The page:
So where do game shows fit into the realm of serious games? Surely, the primary purpose (or original purpose) of a game show was to entertain. This is true if we think about the game shows that came with the early days of television--they were friendly competitions meant to test the wit of competitors, entertain, and bring the family games that everyone knew and loved from around the dining room table onto the new medium of television.

However, a game show's frivolous beginnings become irrelevant when they are re-purposed as serious games for absolutely every topic in every area of training.

Why do game shows make such strong serious games?

  • Their roots as (international) cultural fixtures make them a format that many trainees can identify with. (This also gives them a very short learning curve.)
  • They allow peer groups to work collectively--capitalizing on a trend of collaboration in the workplace.
  • They utilize both individually motivated and peer-motivated competition.
  • They are infinitely adaptable for content. Since most game shows are based on trivia/questions and answers, training material inserted into a game is a natural fit.
  • They can be played in traditional classroom settings, in large events, online or in webinars.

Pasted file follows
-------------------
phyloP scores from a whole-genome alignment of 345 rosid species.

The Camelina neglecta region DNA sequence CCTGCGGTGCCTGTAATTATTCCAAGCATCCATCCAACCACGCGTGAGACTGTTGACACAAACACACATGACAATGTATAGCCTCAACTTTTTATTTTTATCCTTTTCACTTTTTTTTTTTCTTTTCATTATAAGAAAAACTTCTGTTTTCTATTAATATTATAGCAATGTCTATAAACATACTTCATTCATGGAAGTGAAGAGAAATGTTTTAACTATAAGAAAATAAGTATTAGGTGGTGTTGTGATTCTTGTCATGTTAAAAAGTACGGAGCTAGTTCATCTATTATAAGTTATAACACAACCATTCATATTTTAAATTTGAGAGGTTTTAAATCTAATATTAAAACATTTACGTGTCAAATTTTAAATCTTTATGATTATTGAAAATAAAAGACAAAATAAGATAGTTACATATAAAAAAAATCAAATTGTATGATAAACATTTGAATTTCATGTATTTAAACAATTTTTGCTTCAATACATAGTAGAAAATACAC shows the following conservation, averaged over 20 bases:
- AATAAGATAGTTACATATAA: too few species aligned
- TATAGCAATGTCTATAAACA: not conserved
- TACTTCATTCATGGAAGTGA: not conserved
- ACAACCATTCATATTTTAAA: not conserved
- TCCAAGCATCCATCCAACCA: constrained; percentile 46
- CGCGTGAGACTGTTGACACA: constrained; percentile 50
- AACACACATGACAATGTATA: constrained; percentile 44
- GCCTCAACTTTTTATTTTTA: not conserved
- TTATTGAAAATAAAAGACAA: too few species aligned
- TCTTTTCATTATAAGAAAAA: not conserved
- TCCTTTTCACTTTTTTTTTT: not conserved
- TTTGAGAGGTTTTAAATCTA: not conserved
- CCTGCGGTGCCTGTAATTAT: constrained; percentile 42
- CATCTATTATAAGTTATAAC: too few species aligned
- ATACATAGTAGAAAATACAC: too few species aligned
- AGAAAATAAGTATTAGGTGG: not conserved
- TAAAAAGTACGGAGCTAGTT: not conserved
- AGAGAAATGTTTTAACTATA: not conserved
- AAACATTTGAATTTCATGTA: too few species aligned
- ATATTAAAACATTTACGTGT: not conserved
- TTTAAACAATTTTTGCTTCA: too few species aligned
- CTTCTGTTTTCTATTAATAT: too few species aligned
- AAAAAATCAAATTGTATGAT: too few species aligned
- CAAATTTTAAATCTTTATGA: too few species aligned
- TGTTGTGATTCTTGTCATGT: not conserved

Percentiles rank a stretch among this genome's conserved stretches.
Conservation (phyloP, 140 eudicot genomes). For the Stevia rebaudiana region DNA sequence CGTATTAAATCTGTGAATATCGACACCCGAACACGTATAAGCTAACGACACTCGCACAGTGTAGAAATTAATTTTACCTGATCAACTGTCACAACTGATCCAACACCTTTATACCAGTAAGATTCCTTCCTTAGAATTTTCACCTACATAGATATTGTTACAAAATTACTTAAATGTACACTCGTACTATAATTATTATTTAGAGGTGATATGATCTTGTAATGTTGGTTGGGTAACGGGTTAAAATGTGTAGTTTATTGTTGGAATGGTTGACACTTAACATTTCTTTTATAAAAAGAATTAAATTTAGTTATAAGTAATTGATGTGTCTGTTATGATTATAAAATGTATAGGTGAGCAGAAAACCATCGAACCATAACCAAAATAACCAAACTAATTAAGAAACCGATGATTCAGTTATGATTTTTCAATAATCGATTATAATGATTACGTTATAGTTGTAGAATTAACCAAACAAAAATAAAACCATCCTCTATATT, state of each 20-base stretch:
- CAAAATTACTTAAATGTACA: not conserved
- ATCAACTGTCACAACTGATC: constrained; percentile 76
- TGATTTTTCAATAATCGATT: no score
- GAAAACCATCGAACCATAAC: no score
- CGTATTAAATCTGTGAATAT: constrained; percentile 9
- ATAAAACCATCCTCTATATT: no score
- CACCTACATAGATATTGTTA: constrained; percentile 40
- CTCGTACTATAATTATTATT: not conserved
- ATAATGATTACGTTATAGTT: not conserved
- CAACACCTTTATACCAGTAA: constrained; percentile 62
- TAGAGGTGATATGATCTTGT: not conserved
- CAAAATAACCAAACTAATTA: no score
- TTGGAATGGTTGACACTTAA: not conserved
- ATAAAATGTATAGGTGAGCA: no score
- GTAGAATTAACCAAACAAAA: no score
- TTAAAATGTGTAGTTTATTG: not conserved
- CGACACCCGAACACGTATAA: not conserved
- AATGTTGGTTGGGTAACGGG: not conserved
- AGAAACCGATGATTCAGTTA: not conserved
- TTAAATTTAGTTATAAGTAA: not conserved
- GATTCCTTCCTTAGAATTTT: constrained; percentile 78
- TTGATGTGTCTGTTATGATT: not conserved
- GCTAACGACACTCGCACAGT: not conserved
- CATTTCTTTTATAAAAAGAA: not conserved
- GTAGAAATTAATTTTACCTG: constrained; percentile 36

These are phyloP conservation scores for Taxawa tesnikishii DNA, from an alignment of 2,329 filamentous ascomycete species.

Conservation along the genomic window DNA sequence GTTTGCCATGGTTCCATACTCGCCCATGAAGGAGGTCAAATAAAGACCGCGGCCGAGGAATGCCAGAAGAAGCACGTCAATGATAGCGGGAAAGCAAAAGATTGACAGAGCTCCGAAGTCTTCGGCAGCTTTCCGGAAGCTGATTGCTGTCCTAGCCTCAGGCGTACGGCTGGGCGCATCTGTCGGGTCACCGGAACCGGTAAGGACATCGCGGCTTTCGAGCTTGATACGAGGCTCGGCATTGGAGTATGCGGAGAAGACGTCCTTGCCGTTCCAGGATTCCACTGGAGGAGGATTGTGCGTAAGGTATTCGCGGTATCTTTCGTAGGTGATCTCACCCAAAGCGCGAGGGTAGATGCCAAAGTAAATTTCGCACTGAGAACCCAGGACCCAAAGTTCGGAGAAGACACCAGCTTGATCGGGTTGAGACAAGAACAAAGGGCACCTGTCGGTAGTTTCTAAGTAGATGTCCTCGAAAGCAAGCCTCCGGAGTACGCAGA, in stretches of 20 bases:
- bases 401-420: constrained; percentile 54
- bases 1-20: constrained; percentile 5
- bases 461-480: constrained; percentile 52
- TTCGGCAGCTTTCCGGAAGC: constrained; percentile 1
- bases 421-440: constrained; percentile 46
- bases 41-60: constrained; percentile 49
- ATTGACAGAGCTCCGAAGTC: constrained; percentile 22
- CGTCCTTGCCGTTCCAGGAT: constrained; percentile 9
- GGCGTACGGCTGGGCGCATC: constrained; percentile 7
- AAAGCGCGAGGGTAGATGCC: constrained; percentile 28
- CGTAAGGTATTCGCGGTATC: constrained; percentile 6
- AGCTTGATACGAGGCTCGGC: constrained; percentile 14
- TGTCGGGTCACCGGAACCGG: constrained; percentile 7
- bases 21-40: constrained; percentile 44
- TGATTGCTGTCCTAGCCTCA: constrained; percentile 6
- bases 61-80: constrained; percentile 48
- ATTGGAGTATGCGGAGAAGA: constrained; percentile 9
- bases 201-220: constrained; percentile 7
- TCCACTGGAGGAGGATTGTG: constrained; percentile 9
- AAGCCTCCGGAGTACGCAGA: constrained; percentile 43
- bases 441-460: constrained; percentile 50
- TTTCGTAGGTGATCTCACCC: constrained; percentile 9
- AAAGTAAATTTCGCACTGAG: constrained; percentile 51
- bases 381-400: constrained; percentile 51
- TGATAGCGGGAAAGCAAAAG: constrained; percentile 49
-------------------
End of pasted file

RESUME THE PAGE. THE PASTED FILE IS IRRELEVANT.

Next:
• They are simple to produce, don't usually require much additional setup or programming and anyone can be a game show host.

These reasons put game shows solidly in the serious games camp. Of course, game shows can still be used as entertainment--heck, there is even value in doing an entertaining game in a training session (to give people a brain break, re-energize the room, break the ice, etc.)--but there is a huge potential for game shows in the serious games realm with very serious subjects.

Game Show Minute May 2010

Believe it or not, we occasionally find resistance to using game shows--based solely on the fact that they are a game show. Here are ways of overcoming the game show bias and getting buy-in.

Wednesday, May 12, 2010

Training Design with the Game Show in Mind: P&G Case Study

LearningWare's 16-plus years of experience being directly involved with training design and the training industry has enabled us to provide solutions above and beyond simple game show software.

Proctor&Gamble (P&G) came to us with interest in Gameshow Pro, initially. They held a week-long training course for interns transitioning to full time positions in the marketing department (called ABM College), and were looking to review and reinforce (dry) content in a way that would appeal to a younger generation.

They knew they had to engage the troops with interaction, and that game shows were the right direction to go. However, they needed guidance to incorporate games into the 5-day training program. We consulted with the head trainers at P&G to develop a program that fully engaged their trainees throughout the ABM College.

  • Designed a team competition that utilized Gameshow Pro and other activities to keep everyone engaged—with a stake in learning the information.
  • Streamlined the content and organized it into learner-friendly chunks.
  • Worked with presenters on making each individual portion interactive and engaging.